I have recently met people who are Reformed Baptist. However, I'm having a hard time understanding what their major beliefs are, especially in comparison to other Baptists. The Wikipedia article gives a good overview of the history of the group, but doesn't summarize the major theological beliefs.
Do they still hold to the defining Baptist tenet that only adult baptism is valid? Are there other major differences between them?
a generally Calvinistic (ie "reformed") view of the state of man and the doctrine of God (typically shown in the acronym TULIP) vs a typically Arminian view of God and man
a strict view of credobaptism (which, while similar to other baptists, also sets RBs apart in that child "dedications" are rare (though not considered heretical))
a very strong view of the church universal, and as displayed in local bodies
an understanding that there are Christians in other denominations (which separates RBs from Landmarkists or "Grand Ole Church" baptists)
a staunchly-held view of the regulative principle of worship (RPW) which manifests most commonly in highly-esteeming the public reading of God's Word, the centrality of preaching God's Word, public prayer, and an eschewing of the "latest and greatest 'church ideas'" in favor of conservative views of dress, music, translations used (though I have never heard of a KJVO RB church, the tendency is to favor formal equivalence translations to all others in most scenarios)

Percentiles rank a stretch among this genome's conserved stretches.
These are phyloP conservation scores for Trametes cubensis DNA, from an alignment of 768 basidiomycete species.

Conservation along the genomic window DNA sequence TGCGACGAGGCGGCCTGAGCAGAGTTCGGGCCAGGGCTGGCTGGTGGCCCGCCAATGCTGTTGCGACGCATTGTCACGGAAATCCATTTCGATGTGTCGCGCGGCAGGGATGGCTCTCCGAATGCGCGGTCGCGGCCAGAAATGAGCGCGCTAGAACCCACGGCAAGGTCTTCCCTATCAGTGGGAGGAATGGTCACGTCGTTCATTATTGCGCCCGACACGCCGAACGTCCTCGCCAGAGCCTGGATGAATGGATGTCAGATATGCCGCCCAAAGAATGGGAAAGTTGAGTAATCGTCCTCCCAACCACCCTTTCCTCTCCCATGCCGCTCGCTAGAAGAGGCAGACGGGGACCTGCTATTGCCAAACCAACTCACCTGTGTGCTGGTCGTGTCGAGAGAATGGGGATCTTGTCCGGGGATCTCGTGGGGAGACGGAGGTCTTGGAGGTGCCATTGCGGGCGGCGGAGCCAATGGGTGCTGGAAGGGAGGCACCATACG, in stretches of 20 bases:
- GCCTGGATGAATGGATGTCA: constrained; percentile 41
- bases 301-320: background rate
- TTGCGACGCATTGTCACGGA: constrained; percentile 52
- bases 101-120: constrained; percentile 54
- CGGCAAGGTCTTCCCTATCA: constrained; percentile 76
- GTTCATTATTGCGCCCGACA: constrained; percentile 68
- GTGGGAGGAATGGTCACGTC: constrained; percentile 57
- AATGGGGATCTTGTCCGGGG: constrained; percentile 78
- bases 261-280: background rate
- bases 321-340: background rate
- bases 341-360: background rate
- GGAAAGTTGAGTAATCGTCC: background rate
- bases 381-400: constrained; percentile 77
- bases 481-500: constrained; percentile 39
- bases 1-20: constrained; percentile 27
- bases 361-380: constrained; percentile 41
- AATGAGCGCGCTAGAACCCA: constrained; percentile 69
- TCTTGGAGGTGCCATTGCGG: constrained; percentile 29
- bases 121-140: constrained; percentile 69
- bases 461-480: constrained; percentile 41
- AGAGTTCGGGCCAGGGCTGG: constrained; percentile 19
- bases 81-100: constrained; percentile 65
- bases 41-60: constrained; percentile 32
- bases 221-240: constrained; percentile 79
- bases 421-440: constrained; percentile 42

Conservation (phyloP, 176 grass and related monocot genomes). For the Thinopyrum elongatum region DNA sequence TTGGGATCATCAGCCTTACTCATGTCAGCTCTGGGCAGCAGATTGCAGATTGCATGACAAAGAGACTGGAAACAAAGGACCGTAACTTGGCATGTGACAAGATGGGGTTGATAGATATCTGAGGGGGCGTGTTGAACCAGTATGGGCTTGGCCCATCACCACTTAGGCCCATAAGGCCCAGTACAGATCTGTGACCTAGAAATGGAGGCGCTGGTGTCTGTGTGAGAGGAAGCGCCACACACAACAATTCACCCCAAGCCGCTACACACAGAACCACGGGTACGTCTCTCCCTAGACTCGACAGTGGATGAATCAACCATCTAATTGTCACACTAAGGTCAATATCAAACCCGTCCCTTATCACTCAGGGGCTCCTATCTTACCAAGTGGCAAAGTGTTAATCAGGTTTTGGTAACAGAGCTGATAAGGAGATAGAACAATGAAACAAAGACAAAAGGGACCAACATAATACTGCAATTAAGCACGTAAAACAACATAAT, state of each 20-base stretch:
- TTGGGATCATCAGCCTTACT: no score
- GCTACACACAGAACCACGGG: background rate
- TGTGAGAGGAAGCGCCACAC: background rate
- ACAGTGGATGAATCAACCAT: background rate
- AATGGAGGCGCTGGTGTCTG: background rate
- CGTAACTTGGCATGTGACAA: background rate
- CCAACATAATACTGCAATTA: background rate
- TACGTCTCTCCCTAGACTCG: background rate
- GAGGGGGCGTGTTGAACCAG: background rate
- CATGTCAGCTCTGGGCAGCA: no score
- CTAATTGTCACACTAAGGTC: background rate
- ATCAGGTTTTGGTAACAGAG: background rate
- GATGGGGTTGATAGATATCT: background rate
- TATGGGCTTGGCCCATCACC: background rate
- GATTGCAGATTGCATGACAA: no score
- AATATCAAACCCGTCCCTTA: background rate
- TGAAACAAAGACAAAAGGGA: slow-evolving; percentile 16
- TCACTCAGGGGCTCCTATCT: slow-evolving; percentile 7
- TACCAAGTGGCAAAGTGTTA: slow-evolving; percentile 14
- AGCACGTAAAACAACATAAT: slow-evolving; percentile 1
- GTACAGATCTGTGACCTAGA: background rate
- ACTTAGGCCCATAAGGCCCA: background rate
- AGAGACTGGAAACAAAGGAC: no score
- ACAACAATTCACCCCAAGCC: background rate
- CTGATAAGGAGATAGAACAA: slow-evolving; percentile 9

a rejection of Dispensationalism as both inadequate and aberrant in its teachings, especially with regard to eschatology and the so-called "church age", and its typically-attendant love of charts and graphs outlining when and where biblical prophecies are being fulfilled